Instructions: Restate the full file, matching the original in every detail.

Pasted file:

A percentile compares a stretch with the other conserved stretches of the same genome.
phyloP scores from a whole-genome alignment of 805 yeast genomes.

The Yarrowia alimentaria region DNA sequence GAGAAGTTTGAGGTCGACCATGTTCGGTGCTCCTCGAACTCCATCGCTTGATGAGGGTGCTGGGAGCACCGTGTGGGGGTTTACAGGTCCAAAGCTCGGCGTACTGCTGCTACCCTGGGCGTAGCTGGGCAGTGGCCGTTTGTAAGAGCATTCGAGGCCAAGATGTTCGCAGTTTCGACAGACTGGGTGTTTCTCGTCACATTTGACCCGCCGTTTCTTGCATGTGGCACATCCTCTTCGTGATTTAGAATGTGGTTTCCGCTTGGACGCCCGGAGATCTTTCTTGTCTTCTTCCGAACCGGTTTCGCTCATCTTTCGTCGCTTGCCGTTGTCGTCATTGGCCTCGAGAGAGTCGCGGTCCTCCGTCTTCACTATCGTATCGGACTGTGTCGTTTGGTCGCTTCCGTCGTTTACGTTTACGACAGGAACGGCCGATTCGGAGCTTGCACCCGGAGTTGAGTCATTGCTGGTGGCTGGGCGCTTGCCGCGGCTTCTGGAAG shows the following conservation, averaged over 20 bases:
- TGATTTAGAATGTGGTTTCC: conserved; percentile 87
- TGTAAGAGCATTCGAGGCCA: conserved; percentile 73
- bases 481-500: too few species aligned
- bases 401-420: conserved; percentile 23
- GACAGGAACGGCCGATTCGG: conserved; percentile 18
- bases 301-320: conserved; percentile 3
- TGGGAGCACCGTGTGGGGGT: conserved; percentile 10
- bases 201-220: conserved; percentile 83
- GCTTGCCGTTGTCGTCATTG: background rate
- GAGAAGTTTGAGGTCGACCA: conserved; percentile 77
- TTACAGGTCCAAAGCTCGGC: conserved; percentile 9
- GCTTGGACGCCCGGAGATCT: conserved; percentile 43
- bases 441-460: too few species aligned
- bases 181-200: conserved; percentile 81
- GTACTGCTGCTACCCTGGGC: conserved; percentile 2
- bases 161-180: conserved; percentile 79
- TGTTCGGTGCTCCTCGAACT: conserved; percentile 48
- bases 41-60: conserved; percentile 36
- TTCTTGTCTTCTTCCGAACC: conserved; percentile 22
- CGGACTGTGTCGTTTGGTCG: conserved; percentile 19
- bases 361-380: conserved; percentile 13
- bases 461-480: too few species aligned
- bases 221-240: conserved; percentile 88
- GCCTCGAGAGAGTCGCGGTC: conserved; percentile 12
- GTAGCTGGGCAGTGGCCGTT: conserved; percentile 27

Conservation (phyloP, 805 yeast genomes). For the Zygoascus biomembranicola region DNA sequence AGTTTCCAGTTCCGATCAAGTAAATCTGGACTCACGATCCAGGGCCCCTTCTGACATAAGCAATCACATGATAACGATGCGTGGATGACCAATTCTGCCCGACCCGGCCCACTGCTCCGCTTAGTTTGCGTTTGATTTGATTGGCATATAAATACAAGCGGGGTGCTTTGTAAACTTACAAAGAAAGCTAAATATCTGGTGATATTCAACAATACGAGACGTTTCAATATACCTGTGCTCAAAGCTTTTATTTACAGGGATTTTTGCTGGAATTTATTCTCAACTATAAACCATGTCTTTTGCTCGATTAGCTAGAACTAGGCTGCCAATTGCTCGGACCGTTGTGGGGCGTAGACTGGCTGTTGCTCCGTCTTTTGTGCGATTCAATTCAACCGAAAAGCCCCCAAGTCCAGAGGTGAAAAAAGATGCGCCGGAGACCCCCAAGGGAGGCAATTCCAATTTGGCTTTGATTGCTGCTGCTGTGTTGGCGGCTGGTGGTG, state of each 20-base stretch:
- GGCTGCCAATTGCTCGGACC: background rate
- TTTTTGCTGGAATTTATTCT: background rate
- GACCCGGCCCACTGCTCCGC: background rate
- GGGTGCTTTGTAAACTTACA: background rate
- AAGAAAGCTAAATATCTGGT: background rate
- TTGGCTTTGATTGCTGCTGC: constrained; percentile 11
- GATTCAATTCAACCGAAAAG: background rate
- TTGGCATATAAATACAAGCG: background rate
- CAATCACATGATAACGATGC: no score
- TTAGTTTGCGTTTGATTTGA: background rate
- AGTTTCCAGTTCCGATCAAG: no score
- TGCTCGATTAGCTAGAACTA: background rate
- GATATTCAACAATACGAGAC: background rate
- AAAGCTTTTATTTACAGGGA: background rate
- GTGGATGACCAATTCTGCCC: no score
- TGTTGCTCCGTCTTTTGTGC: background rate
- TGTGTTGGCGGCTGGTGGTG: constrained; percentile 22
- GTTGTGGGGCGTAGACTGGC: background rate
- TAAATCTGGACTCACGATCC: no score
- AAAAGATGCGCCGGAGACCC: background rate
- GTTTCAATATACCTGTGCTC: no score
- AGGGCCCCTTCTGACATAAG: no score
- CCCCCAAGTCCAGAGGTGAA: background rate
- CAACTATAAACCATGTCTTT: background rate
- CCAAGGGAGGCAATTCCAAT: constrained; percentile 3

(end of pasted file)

A percentile compares a stretch with the other conserved stretches of the same genome.
phyloP scores from a whole-genome alignment of 805 yeast genomes.

The Yarrowia alimentaria region DNA sequence GAGAAGTTTGAGGTCGACCATGTTCGGTGCTCCTCGAACTCCATCGCTTGATGAGGGTGCTGGGAGCACCGTGTGGGGGTTTACAGGTCCAAAGCTCGGCGTACTGCTGCTACCCTGGGCGTAGCTGGGCAGTGGCCGTTTGTAAGAGCATTCGAGGCCAAGATGTTCGCAGTTTCGACAGACTGGGTGTTTCTCGTCACATTTGACCCGCCGTTTCTTGCATGTGGCACATCCTCTTCGTGATTTAGAATGTGGTTTCCGCTTGGACGCCCGGAGATCTTTCTTGTCTTCTTCCGAACCGGTTTCGCTCATCTTTCGTCGCTTGCCGTTGTCGTCATTGGCCTCGAGAGAGTCGCGGTCCTCCGTCTTCACTATCGTATCGGACTGTGTCGTTTGGTCGCTTCCGTCGTTTACGTTTACGACAGGAACGGCCGATTCGGAGCTTGCACCCGGAGTTGAGTCATTGCTGGTGGCTGGGCGCTTGCCGCGGCTTCTGGAAG shows the following conservation, averaged over 20 bases:
- TGATTTAGAATGTGGTTTCC: conserved; percentile 87
- TGTAAGAGCATTCGAGGCCA: conserved; percentile 73
- bases 481-500: too few species aligned
- bases 401-420: conserved; percentile 23
- GACAGGAACGGCCGATTCGG: conserved; percentile 18
- bases 301-320: conserved; percentile 3
- TGGGAGCACCGTGTGGGGGT: conserved; percentile 10
- bases 201-220: conserved; percentile 83
- GCTTGCCGTTGTCGTCATTG: background rate
- GAGAAGTTTGAGGTCGACCA: conserved; percentile 77
- TTACAGGTCCAAAGCTCGGC: conserved; percentile 9
- GCTTGGACGCCCGGAGATCT: conserved; percentile 43
- bases 441-460: too few species aligned
- bases 181-200: conserved; percentile 81
- GTACTGCTGCTACCCTGGGC: conserved; percentile 2
- bases 161-180: conserved; percentile 79
- TGTTCGGTGCTCCTCGAACT: conserved; percentile 48
- bases 41-60: conserved; percentile 36
- TTCTTGTCTTCTTCCGAACC: conserved; percentile 22
- CGGACTGTGTCGTTTGGTCG: conserved; percentile 19
- bases 361-380: conserved; percentile 13
- bases 461-480: too few species aligned
- bases 221-240: conserved; percentile 88
- GCCTCGAGAGAGTCGCGGTC: conserved; percentile 12
- GTAGCTGGGCAGTGGCCGTT: conserved; percentile 27

Conservation (phyloP, 805 yeast genomes). For the Zygoascus biomembranicola region DNA sequence AGTTTCCAGTTCCGATCAAGTAAATCTGGACTCACGATCCAGGGCCCCTTCTGACATAAGCAATCACATGATAACGATGCGTGGATGACCAATTCTGCCCGACCCGGCCCACTGCTCCGCTTAGTTTGCGTTTGATTTGATTGGCATATAAATACAAGCGGGGTGCTTTGTAAACTTACAAAGAAAGCTAAATATCTGGTGATATTCAACAATACGAGACGTTTCAATATACCTGTGCTCAAAGCTTTTATTTACAGGGATTTTTGCTGGAATTTATTCTCAACTATAAACCATGTCTTTTGCTCGATTAGCTAGAACTAGGCTGCCAATTGCTCGGACCGTTGTGGGGCGTAGACTGGCTGTTGCTCCGTCTTTTGTGCGATTCAATTCAACCGAAAAGCCCCCAAGTCCAGAGGTGAAAAAAGATGCGCCGGAGACCCCCAAGGGAGGCAATTCCAATTTGGCTTTGATTGCTGCTGCTGTGTTGGCGGCTGGTGGTG, state of each 20-base stretch:
- GGCTGCCAATTGCTCGGACC: background rate
- TTTTTGCTGGAATTTATTCT: background rate
- GACCCGGCCCACTGCTCCGC: background rate
- GGGTGCTTTGTAAACTTACA: background rate
- AAGAAAGCTAAATATCTGGT: background rate
- TTGGCTTTGATTGCTGCTGC: constrained; percentile 11
- GATTCAATTCAACCGAAAAG: background rate
- TTGGCATATAAATACAAGCG: background rate
- CAATCACATGATAACGATGC: no score
- TTAGTTTGCGTTTGATTTGA: background rate
- AGTTTCCAGTTCCGATCAAG: no score
- TGCTCGATTAGCTAGAACTA: background rate
- GATATTCAACAATACGAGAC: background rate
- AAAGCTTTTATTTACAGGGA: background rate
- GTGGATGACCAATTCTGCCC: no score
- TGTTGCTCCGTCTTTTGTGC: background rate
- TGTGTTGGCGGCTGGTGGTG: constrained; percentile 22
- GTTGTGGGGCGTAGACTGGC: background rate
- TAAATCTGGACTCACGATCC: no score
- AAAAGATGCGCCGGAGACCC: background rate
- GTTTCAATATACCTGTGCTC: no score
- AGGGCCCCTTCTGACATAAG: no score
- CCCCCAAGTCCAGAGGTGAA: background rate
- CAACTATAAACCATGTCTTT: background rate
- CCAAGGGAGGCAATTCCAAT: constrained; percentile 3